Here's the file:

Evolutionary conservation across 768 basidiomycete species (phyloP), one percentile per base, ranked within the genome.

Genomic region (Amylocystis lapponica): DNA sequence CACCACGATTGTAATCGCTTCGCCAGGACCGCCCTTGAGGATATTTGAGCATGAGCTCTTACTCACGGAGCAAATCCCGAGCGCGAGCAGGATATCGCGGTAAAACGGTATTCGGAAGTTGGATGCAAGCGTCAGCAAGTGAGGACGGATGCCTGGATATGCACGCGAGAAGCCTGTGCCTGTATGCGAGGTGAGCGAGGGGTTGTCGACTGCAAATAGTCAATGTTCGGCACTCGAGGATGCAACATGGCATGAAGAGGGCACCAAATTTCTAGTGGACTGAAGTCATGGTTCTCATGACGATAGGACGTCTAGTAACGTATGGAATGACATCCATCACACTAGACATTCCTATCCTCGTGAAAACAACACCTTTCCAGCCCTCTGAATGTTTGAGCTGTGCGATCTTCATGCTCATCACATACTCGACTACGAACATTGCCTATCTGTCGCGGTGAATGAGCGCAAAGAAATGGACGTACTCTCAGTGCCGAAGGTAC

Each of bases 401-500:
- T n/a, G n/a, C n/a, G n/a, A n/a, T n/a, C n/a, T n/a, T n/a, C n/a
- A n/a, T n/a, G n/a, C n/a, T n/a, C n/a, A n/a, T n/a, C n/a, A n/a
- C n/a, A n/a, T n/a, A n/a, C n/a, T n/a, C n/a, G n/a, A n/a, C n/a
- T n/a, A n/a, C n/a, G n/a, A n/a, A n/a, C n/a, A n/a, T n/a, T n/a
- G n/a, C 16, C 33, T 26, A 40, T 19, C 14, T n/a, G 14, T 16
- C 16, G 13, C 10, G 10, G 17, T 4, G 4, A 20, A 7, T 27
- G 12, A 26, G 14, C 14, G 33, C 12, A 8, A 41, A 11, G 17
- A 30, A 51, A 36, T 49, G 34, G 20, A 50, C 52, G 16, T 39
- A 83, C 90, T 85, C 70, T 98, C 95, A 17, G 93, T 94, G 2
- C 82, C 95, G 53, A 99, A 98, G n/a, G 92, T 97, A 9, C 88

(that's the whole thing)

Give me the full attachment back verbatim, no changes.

Evolutionary conservation across 768 basidiomycete species (phyloP), one percentile per base, ranked within the genome.

Genomic region (Amylocystis lapponica): DNA sequence CACCACGATTGTAATCGCTTCGCCAGGACCGCCCTTGAGGATATTTGAGCATGAGCTCTTACTCACGGAGCAAATCCCGAGCGCGAGCAGGATATCGCGGTAAAACGGTATTCGGAAGTTGGATGCAAGCGTCAGCAAGTGAGGACGGATGCCTGGATATGCACGCGAGAAGCCTGTGCCTGTATGCGAGGTGAGCGAGGGGTTGTCGACTGCAAATAGTCAATGTTCGGCACTCGAGGATGCAACATGGCATGAAGAGGGCACCAAATTTCTAGTGGACTGAAGTCATGGTTCTCATGACGATAGGACGTCTAGTAACGTATGGAATGACATCCATCACACTAGACATTCCTATCCTCGTGAAAACAACACCTTTCCAGCCCTCTGAATGTTTGAGCTGTGCGATCTTCATGCTCATCACATACTCGACTACGAACATTGCCTATCTGTCGCGGTGAATGAGCGCAAAGAAATGGACGTACTCTCAGTGCCGAAGGTAC

Each of bases 401-500:
- T n/a, G n/a, C n/a, G n/a, A n/a, T n/a, C n/a, T n/a, T n/a, C n/a
- A n/a, T n/a, G n/a, C n/a, T n/a, C n/a, A n/a, T n/a, C n/a, A n/a
- C n/a, A n/a, T n/a, A n/a, C n/a, T n/a, C n/a, G n/a, A n/a, C n/a
- T n/a, A n/a, C n/a, G n/a, A n/a, A n/a, C n/a, A n/a, T n/a, T n/a
- G n/a, C 16, C 33, T 26, A 40, T 19, C 14, T n/a, G 14, T 16
- C 16, G 13, C 10, G 10, G 17, T 4, G 4, A 20, A 7, T 27
- G 12, A 26, G 14, C 14, G 33, C 12, A 8, A 41, A 11, G 17
- A 30, A 51, A 36, T 49, G 34, G 20, A 50, C 52, G 16, T 39
- A 83, C 90, T 85, C 70, T 98, C 95, A 17, G 93, T 94, G 2
- C 82, C 95, G 53, A 99, A 98, G n/a, G 92, T 97, A 9, C 88